Daily Market Update

U.S. Dollar Could Close This Week As a Winner

February 23, 2018

The U.S. Dollar is holding steady after another week of up-&-down swings led by mixed data that rewarded, and eventually sank currencies’ gains across the board.


A sense of caution hit markets this week as market participants gauged the high level of FX as we as equity volatility.

U.S. Treasury bond yields went down, which hurt the dollar as investors look towards other buying opportunities in regions that are close to exercise monetary tightening. As interest rates are bound to increase elsewhere, this makes the dollar less attractive. However, uncertainties over Brexit and political issues in Euro-zone countries have caused many to remove their long bets on GBP and EUR after their dramatic resurgence in January. Thus far in February, the buck has a slight advantage.

Without any major data, we shall see if the greenback can close out the week sustaining its advancement. End of month next week brings us imperative data in the form of Gross Domestic Product and March will start with the release of Income figures, a must-see since the Fed has highlighted the need to closely monitor wage improvements or collapses.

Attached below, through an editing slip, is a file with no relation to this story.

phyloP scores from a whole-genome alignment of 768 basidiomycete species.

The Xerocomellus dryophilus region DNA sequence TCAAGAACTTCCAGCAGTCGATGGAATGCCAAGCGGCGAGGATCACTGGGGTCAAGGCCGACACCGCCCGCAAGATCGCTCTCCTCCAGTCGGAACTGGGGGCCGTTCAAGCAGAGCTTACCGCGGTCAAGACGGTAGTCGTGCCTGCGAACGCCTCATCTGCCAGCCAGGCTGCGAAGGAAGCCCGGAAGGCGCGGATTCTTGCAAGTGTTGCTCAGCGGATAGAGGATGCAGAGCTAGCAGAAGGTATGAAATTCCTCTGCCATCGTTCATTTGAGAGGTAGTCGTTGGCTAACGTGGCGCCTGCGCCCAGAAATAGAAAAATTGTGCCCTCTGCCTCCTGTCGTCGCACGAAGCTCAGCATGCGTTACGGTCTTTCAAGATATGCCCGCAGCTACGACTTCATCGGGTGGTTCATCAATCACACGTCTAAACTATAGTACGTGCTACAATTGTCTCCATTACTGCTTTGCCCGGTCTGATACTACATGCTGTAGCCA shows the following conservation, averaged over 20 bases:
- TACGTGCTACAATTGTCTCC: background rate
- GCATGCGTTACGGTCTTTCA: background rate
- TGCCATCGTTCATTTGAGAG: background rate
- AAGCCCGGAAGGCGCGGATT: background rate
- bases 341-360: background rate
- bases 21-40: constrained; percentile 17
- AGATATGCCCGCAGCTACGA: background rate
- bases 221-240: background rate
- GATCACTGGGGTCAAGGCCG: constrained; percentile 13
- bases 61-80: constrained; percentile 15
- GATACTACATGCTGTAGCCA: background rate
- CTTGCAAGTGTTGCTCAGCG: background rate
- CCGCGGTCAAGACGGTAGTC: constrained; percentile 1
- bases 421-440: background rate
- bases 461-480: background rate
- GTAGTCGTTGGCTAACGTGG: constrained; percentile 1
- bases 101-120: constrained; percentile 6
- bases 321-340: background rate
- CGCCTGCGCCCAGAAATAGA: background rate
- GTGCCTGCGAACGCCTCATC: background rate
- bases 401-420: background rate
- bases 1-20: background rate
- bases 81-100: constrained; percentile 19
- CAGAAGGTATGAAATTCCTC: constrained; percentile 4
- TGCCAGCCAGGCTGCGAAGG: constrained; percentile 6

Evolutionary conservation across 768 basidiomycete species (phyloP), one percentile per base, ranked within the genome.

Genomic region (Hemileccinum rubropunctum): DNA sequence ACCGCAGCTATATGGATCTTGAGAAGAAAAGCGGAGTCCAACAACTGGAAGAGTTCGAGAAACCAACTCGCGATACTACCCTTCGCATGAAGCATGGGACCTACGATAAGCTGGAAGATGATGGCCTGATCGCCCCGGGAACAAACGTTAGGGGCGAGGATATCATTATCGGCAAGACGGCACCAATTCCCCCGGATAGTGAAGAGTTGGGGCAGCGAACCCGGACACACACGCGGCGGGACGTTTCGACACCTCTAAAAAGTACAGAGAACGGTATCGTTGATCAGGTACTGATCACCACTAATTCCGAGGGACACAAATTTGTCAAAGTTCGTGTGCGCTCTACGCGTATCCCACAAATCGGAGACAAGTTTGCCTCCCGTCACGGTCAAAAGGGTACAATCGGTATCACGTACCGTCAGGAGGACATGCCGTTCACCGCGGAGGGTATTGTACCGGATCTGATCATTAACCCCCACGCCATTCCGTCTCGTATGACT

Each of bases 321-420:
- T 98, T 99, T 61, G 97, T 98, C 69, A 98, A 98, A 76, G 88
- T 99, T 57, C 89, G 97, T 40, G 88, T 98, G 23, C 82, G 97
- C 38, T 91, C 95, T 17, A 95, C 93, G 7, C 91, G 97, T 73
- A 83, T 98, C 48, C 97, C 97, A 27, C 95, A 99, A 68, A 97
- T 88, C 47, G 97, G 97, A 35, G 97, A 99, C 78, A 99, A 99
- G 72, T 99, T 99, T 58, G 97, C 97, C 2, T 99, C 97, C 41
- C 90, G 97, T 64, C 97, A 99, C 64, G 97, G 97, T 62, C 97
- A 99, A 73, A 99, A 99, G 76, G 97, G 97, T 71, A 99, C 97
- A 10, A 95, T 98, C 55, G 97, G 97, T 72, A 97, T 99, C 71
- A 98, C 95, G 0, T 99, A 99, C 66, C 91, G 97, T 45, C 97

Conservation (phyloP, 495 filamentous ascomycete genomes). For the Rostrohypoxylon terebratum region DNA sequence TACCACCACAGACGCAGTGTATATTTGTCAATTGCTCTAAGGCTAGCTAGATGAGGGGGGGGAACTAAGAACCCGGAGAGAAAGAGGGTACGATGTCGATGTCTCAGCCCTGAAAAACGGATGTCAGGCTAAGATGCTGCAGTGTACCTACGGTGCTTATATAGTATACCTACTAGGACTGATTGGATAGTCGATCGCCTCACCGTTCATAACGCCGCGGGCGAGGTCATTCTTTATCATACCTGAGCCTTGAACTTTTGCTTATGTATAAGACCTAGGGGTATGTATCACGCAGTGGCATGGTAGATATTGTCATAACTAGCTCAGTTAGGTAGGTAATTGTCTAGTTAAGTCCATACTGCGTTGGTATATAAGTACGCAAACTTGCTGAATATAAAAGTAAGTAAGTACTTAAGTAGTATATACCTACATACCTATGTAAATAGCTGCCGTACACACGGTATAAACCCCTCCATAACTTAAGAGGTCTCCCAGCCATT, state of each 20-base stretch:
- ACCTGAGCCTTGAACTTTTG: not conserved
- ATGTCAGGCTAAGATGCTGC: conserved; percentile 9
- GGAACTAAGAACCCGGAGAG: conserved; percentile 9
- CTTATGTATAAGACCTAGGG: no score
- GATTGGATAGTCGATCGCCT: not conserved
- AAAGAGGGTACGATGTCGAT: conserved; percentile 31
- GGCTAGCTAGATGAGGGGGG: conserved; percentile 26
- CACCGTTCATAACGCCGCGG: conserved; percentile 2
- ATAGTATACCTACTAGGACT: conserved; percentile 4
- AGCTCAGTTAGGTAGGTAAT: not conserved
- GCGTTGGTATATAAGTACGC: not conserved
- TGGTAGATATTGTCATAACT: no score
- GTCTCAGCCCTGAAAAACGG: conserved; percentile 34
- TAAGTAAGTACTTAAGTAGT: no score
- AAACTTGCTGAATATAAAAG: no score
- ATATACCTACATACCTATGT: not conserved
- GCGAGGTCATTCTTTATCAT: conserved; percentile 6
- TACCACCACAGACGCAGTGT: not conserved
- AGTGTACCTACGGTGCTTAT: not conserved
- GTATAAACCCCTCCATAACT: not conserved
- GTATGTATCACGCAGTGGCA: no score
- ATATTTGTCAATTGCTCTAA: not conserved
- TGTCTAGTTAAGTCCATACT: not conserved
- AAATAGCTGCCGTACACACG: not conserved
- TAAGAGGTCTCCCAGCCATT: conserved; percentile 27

The Euro slid yesterday, but recovered slightly overnight and then fell some more. The shared currency depreciated by 1.0% throughout the week based on positivity tied to the FOMC Minutes and concerns over Germany’s ongoing situation in regards to Merkel’s coalition.

We look ahead to March 8th, when the European Central Bank is set to announce its policy decision. Expectation is that they will remain on a “wait-and-see” mode, so statements from officials will likely come through the wire in the next two weeks that if counter to what is predicted, could cause even wilder fluctuations.



The Canadian Dollar lost 1.0% of its value this week, primarily as a result of data that failed to meet expectations and led traders to believe that the Bank of Canada may hold back on interest hikes. Retail Sales for December were supposed to show no expansion or contraction, but indeed fell (-0.8%).

The slowdown to the economic activity was somewhat expected by the BOC, but the effect to the CAD is real. Overall for the year, Canadian Dollar is likely to experience plenty of obstacles with the threat to NAFTA still hanging and potential downtime for the commodity markets as the year progresses.


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